Jonathan Haidt, a center-left liberal, pointed out that parents are the reason Gen Z college students who scream at their professors did not receive the parenting needed to develop healthy, emotional and mental maturity to navigate the world.  Furthermore, Barna Group research reported in 2017, one out of two Gen Z identify their parents (Gen X) as their role model. Perhaps Gen Xer parents did not parent their children, yet instead made them better progressives.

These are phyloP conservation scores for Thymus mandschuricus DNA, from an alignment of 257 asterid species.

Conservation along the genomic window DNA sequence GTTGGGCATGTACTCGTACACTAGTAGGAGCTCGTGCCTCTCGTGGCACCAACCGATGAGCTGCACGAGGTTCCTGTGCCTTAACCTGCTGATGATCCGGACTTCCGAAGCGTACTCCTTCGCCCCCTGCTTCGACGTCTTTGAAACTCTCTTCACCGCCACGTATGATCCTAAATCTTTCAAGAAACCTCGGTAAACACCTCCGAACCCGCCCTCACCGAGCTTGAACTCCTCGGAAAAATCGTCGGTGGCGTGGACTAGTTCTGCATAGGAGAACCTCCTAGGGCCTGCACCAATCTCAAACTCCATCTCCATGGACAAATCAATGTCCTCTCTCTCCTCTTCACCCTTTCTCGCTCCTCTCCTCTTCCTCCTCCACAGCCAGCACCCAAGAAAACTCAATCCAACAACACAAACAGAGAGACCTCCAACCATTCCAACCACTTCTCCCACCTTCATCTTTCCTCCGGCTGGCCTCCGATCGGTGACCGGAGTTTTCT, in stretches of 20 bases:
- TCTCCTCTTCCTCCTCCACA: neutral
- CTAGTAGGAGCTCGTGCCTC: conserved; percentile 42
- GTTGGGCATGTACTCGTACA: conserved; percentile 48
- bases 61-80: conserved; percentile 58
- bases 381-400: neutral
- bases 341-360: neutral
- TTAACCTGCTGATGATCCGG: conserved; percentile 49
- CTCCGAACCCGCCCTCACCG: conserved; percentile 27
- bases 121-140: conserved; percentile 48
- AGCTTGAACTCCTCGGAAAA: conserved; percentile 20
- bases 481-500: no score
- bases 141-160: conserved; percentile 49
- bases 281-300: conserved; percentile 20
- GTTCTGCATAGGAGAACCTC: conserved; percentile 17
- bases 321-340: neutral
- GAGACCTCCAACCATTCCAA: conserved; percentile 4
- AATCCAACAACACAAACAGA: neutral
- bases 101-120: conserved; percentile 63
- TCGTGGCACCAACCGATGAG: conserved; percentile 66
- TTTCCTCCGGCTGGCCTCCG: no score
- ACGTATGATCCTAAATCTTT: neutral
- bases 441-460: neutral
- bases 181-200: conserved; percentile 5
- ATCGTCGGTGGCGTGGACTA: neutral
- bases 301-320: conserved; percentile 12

According to Pew Research conducted in 2016, the Silent Generation (born between 1925 to 1944) leans 53 percent Republican compared to 40 percent Democrat.  The research concludes that Republican leaning is at its greatest since Pew began gathering data in 1992.  However, if one looks at the voter leanings of the Silent’s children, the Gen Xers (born between 1965 to 1984) dial in at 42 percent Republican and 48 percent Democrat.  What this indicates is Gen Xers decreased Republican voting by 11 percent compared to their Silent parents. Millennials (born between 1984 to 1998) lean 36 percent Republican and 57 percent Democrat while their Boomer (born between 1945 to 1964) parents lean 49 percent Republican and 45 percent Democrat.  That is a decrease of 13 percent from Republicanism from Millennial children to their Boomer parents.  If the 2018 mid-term elections are any indicator, 31 percent of ages 18 to 29 came out to vote, an increase from 21 percent in 2014.